Following up on the subject of multiple inventions, and on the relationship
between the invention and the claims.
According to the Manual of Patent
Examining Procedure on the PTO Website:
If two or more
independent and distinct inventions are claimed in one application, the Director
may require the application to be restricted to one of the inventions. If the
other invention is made the subject of a divisional application which complies
with the requirements of section 120 of this title it shall be entitled to the
benefit of the filing date of the original application.
above seems to suggest administrative discretion. Claiming two or more
independent and distinct inventions on a single issued patent would not
seem to invalidate the patent.
Many if not most patents contain
sequences of related claims, where some claims may be process or method claims,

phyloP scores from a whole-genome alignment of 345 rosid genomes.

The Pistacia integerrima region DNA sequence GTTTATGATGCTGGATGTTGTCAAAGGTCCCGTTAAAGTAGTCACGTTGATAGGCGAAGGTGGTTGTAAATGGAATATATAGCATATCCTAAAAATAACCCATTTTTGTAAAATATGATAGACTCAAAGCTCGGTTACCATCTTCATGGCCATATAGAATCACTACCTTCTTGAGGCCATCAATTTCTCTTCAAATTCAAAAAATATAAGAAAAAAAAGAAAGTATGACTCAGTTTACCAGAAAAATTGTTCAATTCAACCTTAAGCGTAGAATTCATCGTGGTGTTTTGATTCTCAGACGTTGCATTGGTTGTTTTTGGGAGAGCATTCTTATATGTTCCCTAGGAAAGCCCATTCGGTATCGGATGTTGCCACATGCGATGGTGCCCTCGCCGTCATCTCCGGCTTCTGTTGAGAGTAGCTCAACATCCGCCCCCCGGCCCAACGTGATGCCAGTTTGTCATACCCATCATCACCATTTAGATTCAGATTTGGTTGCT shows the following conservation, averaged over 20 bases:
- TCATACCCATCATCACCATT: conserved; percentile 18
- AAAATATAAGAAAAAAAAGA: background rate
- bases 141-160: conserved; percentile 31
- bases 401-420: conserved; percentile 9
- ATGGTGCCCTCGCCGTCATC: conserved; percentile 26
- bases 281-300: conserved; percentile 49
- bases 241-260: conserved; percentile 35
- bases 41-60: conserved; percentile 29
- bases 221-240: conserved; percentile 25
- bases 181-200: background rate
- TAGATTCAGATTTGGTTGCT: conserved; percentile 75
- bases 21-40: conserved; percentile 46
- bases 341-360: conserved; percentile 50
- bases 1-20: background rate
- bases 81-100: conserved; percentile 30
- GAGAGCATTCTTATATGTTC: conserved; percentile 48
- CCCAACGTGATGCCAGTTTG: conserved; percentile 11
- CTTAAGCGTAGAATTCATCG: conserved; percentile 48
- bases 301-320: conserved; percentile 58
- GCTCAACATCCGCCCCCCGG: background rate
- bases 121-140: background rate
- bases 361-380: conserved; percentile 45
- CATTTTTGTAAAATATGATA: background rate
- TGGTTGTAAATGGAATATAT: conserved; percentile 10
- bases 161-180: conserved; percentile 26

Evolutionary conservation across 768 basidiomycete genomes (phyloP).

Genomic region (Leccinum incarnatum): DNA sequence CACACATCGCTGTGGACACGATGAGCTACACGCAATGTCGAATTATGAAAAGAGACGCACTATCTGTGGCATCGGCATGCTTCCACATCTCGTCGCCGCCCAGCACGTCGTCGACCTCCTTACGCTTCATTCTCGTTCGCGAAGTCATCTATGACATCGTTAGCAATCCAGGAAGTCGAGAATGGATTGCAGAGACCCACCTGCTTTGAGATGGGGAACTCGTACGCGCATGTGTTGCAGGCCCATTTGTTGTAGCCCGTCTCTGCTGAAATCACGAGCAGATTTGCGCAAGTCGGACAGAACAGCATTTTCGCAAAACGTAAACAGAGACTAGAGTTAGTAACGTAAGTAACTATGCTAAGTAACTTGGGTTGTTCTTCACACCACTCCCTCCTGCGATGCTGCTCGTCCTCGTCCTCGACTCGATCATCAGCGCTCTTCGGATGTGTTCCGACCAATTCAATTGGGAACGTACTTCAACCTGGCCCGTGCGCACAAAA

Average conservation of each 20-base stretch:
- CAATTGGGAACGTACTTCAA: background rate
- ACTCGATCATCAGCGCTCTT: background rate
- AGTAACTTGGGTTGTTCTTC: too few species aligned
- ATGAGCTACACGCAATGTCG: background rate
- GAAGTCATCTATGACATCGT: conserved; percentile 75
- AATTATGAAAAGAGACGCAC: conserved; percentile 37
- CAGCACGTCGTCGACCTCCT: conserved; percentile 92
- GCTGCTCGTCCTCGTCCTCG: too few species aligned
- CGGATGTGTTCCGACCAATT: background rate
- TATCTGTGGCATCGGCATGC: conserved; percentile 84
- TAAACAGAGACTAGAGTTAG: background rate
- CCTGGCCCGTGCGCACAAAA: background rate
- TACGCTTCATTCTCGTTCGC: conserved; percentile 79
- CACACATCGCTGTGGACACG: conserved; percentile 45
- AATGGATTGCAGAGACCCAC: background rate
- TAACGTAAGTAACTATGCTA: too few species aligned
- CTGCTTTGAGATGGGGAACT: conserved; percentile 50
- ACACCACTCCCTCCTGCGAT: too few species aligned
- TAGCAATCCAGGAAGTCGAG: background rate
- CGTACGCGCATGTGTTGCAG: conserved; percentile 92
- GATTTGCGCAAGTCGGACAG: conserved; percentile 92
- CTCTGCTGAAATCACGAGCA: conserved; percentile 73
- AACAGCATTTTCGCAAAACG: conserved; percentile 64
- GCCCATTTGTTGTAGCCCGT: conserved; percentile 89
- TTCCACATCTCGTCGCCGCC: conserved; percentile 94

others may be machine claims, and others may be manufacture of composition of
matter claims. Deeming patents invalid if they contain claims from more than
one statutory category would certainly cut a very broad swathe through patents
in all fields of invention!
The paper Rescuing the Invention
from the Cult of the Claim (Oskar Liivak, Seton Hall Law Review) is devoted
to a discussion of the relationship between inventions, claims and embodiments.
The following paragraph is to be found on page 8 of this interesting and
In this view, claims are "the sole
measure of the invention" and they form the "cornerstone" of the
modern patent system. In this system, as argued by Judge Giles Rich, "the
sole function of [a] patent claim" is "to determine the scope of the
right to exclude." The claims in a patent application are the subject
matter over which the applicant is requesting exclusive rights in exchange for
their disclosure. The invention, the claims, and the patentís exclusive rights
conceptually seen as synonymous.
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